T. S. Eliot and Virginia Woolf were almost exact contemporaries, readers and critics of each others' work, and friends for over twenty years. Their writings, though, are rarely paired. Modernism, Memory, and Desire proposes that some striking correspondences exist in Eliot and Woolf's poetic, fictional, critical, and autobiographical texts, particularly in their recurring turn to the language of desire, sensuality, and the body to render memory's processes. The book includes extensive archival research on some mostly unknown bawdy poetry by T. S. Eliot while offering readings of major work by both writers, including The Waste Land, 'The Love Song of J. Alfred Prufrock', Orlando and To the Lighthouse. McIntire juxtaposes Eliot and Woolf with several major modernist thinkers of memory, including Sigmund Freud, Friedrich Nietzsche, Henri Bergson and Walter Benjamin, to offer compelling reconsiderations of the relation between textuality, remembrance and the body in modernist literature.
• Was the first book to compare Woolf and Eliot directly • Includes major archival research on Eliot's bawdy poems and Woolf's private papers • Links discussions of sexuality with the importance of memory in modernist writing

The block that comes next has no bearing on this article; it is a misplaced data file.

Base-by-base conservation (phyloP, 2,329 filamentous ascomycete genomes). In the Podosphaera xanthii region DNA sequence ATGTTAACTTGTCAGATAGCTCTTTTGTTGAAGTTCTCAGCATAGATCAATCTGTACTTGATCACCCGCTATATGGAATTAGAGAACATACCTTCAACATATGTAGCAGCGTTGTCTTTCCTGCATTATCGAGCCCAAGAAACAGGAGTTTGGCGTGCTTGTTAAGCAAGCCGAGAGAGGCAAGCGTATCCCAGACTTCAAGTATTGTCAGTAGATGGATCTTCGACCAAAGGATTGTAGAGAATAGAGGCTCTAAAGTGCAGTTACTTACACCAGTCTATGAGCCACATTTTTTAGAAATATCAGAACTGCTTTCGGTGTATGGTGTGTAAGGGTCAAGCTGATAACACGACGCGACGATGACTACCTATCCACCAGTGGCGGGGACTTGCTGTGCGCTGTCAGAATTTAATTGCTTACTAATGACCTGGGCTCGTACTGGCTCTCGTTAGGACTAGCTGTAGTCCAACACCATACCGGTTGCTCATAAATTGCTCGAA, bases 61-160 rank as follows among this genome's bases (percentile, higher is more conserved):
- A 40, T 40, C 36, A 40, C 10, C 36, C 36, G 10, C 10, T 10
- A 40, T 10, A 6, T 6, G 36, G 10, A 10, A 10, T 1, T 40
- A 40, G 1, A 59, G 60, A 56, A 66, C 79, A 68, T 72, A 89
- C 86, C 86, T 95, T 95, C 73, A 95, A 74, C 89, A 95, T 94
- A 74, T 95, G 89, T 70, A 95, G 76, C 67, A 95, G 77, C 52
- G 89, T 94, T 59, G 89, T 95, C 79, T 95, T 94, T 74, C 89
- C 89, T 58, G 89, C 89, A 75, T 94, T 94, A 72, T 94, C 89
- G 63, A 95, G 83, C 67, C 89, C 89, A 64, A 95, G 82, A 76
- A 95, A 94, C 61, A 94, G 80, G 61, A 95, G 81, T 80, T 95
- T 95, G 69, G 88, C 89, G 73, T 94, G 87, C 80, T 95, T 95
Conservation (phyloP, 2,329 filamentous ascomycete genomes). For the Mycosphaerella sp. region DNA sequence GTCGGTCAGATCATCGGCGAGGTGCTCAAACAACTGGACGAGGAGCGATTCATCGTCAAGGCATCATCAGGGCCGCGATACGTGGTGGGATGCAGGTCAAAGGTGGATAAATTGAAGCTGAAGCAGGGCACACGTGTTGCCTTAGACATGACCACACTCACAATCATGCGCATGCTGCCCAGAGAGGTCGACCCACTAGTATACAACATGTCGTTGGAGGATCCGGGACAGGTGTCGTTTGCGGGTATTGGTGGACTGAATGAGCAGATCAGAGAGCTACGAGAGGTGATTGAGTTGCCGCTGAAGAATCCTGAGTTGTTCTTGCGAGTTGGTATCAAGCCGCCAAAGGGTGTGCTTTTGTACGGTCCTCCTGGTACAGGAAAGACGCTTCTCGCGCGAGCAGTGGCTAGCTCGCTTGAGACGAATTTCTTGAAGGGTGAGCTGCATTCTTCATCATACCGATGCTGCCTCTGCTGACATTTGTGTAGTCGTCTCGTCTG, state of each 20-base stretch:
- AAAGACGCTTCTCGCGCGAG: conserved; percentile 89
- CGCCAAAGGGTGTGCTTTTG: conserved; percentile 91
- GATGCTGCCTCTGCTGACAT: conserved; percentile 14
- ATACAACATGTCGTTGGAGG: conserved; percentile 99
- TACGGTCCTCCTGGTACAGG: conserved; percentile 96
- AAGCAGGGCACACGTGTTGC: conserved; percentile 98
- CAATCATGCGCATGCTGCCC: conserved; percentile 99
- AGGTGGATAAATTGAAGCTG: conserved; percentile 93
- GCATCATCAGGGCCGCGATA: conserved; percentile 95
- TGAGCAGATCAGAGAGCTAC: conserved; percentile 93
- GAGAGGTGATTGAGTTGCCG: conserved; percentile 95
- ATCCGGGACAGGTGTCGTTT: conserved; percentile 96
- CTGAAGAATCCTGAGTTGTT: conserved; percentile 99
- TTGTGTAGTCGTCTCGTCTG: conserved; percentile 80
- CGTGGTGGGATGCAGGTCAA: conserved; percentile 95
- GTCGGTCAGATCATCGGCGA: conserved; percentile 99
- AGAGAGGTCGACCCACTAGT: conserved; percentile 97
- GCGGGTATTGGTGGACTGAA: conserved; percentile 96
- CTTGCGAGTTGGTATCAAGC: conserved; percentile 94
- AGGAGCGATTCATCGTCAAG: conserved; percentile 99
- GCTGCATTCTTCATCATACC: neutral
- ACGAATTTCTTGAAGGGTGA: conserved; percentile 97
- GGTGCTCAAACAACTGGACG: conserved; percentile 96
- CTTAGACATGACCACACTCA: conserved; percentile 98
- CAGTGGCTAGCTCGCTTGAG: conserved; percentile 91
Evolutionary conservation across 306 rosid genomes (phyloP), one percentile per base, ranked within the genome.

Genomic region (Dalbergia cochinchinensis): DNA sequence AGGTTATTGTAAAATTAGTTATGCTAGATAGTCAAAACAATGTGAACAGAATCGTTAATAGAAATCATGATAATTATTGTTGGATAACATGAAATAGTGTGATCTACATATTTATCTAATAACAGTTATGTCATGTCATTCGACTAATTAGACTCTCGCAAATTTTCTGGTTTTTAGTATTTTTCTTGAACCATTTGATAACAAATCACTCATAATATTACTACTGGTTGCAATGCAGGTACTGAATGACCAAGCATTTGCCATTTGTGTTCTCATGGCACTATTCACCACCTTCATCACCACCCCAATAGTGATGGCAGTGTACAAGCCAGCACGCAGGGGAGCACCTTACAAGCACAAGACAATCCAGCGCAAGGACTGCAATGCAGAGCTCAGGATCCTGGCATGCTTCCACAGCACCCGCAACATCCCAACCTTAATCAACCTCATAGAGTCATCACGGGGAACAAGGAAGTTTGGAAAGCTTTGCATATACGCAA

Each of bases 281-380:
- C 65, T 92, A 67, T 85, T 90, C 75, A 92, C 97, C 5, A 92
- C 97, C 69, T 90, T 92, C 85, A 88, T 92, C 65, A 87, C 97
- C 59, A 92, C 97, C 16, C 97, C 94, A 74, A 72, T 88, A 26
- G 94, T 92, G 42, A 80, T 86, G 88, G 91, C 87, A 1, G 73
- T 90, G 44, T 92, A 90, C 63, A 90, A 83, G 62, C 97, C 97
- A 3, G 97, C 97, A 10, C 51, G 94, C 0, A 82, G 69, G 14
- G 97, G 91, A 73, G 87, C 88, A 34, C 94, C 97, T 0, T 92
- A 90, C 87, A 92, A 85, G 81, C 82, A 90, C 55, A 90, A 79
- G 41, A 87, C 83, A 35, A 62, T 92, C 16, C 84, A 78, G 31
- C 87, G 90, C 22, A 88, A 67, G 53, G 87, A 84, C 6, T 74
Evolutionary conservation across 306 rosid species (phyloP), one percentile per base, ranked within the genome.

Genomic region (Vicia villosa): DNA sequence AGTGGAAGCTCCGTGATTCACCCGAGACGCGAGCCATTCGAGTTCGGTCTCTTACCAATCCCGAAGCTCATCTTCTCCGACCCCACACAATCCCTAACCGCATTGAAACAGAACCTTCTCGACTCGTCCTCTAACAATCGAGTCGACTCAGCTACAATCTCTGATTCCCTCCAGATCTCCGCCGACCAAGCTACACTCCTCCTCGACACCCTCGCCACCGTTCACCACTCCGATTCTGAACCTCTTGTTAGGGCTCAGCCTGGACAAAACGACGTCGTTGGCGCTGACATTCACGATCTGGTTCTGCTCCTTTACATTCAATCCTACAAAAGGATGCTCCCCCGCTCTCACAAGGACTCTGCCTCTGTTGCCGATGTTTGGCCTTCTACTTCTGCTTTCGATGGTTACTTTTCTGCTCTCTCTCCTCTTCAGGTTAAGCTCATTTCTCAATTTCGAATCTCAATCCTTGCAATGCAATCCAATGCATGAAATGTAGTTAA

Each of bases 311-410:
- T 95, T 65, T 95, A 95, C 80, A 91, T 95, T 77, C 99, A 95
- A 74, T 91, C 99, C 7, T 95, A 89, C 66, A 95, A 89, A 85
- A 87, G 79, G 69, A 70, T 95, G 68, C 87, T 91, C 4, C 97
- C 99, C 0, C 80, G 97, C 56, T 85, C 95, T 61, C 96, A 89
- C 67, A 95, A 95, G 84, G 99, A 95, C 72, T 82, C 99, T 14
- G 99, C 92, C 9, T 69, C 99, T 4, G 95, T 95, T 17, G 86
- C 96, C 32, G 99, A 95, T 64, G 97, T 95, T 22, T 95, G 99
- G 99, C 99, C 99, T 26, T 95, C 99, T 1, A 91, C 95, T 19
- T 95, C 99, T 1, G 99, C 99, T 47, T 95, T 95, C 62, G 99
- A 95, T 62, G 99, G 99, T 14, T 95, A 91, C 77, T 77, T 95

Introduction; 1. An unexpected beginning: sex, race, and history in T. S. Eliot's Columbo and Bolo Poems; 2. Mixing memory and desire: rereading Eliot and the body of history; 3. Eliot, Eros, and desire: 'oh, do not ask, 'what is it?'; 4. T. S. Eliot: writing time and blasting memory; 5. Virginia Woolf, (auto)biography, and the Eros of memory: reading Orlando; 6. Other kinds of autobiographies: sketching the past, forgetting Freud, and reaching the Lighthouse; 7. Remembering what has 'almost already been forgotten:' where memory touches history; Epilogue.
Review of the hardback: '… absorbing, illuminating analysis of Eliot, Woolf, modernist memory and desire. … this study deserves a wide audience.' Mark Hussey, Editor, Woolf Studies Annual
Review of the hardback: '… an accomplished and intriguing piece of work [that] shows … the newness and vitality of Woolf's writings. … From now on, McIntire's own study will be part of the past essential to present studies into the temporality of modernism.' Charles Armstrong, University of Bergen, Norway
Review of the hardback: '… fascinating book … [a] searching inquiry into the erotics of memory.' Alec Marsh, Muhlenberg College, and Elisabeth Däumer, Eastern Michigan University